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Sep 19th, 2013
Graphene on chip closing the gap with Germanium
Graphene-based photodetectors can efficiently convert infrared light into electrical signals, three independent studies report this week.
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Figure 1: The light signal arrives through a waveguide
Figure 1: The light signal arrives through a waveguide

The work "makes it very likely that graphene will soon replace germanium and compound semiconductors in high-performance light detectors," said editors at Nature Photonics, which published all three papers.

Graphene — a single layer of carbon atoms arranged in a honeycomb lattice — with its exceptional electrical and optical properties, is being pursued as a more attractive alternative to germanium or compound semiconductors for silicon-based photonics. Attempts to integrate photodetectors made of materials such as germanium onto a chip have resulted in bandgap-limited detectors that can process light of only a specific wavelength range. But graphene — a zero-bandgap material — has been shown to convert all wavelengths used in telecommunications equally well, and recent graphene integration work has yielded high-performance optoelectronic devices such as modulators, polarizers and photodetectors.

Figure 1: The light signal arrives through a waveguide (left), in the 2-µm-wide graphene sheet, electrical current is generated. Courtesy of TU Vienna.

All three of the new papers appear this week. Dirk Englund and colleagues from Columbia University, MIT and the IBM T.J. Watson Research Center report an ultrafast graphene light detector with a responsivity about 16 times greater than that of previous graphene-based detectors over a broad bandwidth of 1.45 to 1.59 µm. Although that amount of current still lags behind germanium photodetectors, “The gap is closing very, very quickly,” Englund told Nature.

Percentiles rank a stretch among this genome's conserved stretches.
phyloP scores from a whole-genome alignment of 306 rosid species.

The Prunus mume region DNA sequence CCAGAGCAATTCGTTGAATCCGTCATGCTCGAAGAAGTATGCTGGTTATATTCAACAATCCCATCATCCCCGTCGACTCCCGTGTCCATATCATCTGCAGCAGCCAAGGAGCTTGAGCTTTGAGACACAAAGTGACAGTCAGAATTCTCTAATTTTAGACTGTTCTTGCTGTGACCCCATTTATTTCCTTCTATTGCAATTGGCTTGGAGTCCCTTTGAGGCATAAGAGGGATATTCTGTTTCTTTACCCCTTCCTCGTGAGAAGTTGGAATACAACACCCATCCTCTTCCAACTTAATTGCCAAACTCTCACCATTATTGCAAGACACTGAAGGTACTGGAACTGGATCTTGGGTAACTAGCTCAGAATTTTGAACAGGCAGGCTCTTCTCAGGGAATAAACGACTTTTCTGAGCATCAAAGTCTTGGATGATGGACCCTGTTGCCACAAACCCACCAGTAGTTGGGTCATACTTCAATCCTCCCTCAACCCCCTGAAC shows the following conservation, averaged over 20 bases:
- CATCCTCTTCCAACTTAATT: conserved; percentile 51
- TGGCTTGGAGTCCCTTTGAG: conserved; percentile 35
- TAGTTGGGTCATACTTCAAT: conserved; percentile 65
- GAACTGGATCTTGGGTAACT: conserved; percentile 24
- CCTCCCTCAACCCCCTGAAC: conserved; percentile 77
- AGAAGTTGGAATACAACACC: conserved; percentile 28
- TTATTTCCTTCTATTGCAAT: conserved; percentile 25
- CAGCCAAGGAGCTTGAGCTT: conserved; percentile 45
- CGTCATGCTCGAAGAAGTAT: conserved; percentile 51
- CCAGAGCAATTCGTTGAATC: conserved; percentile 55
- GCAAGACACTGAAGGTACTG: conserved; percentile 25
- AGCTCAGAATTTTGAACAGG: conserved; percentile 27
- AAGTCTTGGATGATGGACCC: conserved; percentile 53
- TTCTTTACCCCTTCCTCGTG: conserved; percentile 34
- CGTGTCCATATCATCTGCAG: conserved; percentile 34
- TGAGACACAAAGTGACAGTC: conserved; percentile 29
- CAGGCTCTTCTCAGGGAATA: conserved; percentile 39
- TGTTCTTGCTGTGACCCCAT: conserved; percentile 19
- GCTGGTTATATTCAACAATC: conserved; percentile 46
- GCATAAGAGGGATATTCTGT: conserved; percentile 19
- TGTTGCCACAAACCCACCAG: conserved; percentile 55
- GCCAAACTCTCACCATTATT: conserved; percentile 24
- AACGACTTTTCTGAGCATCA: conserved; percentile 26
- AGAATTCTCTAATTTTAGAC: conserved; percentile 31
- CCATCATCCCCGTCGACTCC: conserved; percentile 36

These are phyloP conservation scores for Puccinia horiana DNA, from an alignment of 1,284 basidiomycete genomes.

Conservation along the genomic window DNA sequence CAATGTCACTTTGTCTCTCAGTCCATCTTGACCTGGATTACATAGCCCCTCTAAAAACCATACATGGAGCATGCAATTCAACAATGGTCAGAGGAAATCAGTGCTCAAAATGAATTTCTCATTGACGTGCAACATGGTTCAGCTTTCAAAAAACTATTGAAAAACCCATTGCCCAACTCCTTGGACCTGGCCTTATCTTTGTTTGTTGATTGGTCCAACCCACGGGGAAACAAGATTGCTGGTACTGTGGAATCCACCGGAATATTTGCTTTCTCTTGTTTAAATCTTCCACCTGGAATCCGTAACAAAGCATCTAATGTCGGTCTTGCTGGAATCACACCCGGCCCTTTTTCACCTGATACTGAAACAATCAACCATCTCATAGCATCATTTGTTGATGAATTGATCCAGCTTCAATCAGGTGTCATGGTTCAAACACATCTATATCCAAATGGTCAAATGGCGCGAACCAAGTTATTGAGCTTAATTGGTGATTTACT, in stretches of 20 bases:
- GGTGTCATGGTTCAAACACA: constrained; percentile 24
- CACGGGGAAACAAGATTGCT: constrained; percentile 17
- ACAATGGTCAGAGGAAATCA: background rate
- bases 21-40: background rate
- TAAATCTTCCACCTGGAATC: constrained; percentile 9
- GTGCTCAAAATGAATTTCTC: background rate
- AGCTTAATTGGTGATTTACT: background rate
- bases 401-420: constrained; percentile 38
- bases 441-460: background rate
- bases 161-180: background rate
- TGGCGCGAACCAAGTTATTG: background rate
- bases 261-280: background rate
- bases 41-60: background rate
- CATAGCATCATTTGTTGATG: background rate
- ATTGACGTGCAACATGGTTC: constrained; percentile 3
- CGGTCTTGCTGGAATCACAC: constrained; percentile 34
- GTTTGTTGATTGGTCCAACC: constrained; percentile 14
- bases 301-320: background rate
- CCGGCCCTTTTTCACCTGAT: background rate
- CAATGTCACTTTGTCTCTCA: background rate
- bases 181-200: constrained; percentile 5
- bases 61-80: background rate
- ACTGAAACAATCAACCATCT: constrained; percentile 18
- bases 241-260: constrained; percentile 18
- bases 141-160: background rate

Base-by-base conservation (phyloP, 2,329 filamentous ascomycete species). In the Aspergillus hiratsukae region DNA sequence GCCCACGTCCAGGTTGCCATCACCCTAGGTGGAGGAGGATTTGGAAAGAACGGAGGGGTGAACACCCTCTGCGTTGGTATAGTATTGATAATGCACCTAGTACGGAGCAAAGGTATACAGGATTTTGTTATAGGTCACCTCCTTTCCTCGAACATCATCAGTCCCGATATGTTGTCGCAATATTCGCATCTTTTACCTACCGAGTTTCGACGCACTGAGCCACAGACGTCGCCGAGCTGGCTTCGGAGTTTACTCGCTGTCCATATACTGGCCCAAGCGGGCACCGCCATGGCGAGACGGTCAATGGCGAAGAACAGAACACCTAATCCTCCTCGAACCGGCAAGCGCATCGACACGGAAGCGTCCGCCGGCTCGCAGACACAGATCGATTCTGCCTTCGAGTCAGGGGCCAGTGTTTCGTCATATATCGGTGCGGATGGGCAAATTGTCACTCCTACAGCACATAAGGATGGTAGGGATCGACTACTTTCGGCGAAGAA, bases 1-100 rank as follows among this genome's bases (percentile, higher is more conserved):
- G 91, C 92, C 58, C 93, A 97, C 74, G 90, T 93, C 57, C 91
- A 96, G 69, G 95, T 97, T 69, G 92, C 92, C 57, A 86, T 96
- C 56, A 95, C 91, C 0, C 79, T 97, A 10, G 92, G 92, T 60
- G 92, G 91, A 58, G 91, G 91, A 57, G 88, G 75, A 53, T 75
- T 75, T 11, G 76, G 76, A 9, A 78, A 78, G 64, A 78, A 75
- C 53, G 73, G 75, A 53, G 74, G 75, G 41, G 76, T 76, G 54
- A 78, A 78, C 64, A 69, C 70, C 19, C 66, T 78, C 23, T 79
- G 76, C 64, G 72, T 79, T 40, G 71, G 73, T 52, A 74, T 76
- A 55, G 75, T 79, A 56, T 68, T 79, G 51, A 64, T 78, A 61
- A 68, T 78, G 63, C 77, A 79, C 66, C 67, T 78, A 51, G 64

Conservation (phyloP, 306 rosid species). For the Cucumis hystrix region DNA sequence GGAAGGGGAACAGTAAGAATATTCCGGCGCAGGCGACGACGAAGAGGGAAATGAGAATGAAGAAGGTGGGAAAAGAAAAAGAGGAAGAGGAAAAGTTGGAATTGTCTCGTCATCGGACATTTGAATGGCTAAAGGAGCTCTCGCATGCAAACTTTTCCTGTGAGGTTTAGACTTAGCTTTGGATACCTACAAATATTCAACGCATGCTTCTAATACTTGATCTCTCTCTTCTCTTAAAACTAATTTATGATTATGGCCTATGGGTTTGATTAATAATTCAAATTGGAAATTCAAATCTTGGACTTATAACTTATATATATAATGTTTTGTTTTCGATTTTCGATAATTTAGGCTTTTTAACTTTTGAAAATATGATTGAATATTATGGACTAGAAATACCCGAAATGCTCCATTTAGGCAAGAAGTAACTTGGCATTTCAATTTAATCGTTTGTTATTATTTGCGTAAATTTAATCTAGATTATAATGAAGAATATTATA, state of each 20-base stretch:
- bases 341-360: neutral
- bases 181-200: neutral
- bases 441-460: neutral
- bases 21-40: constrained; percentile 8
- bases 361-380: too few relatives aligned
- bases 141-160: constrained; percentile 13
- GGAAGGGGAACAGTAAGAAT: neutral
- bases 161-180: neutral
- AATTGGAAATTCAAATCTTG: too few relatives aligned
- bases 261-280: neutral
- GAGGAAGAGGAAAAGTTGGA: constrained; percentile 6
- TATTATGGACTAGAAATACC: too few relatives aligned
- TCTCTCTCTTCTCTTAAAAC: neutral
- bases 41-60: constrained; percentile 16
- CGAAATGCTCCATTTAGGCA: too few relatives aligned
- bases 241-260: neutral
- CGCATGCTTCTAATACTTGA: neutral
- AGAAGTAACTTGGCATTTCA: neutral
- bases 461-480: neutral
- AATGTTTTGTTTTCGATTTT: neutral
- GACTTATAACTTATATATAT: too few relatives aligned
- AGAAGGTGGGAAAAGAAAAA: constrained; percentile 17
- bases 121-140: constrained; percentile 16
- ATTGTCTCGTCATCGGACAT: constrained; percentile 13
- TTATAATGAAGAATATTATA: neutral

Thomas Müller and co-workers at Vienna University of Technology, working with teammates from the Johannes Kepler University in Linz, describe a graphene light detector with multigigahertz operation for a wide range (1.31 to 1.65 µm) that includes all the bands used by optical fiber communication systems. Its responsivity is about eight times higher than that of earlier graphene light detectors.

Xiaomu Wang and colleagues at The Chinese University of Hong Kong report on fabricating a high-responsivity graphene photodiode that operates at mid-infrared frequencies, with potential applications in environmental monitoring and on-chip infrared spectroscopy for medical testing.

To read more: http://photonics.com/Article.aspx?AID=54911



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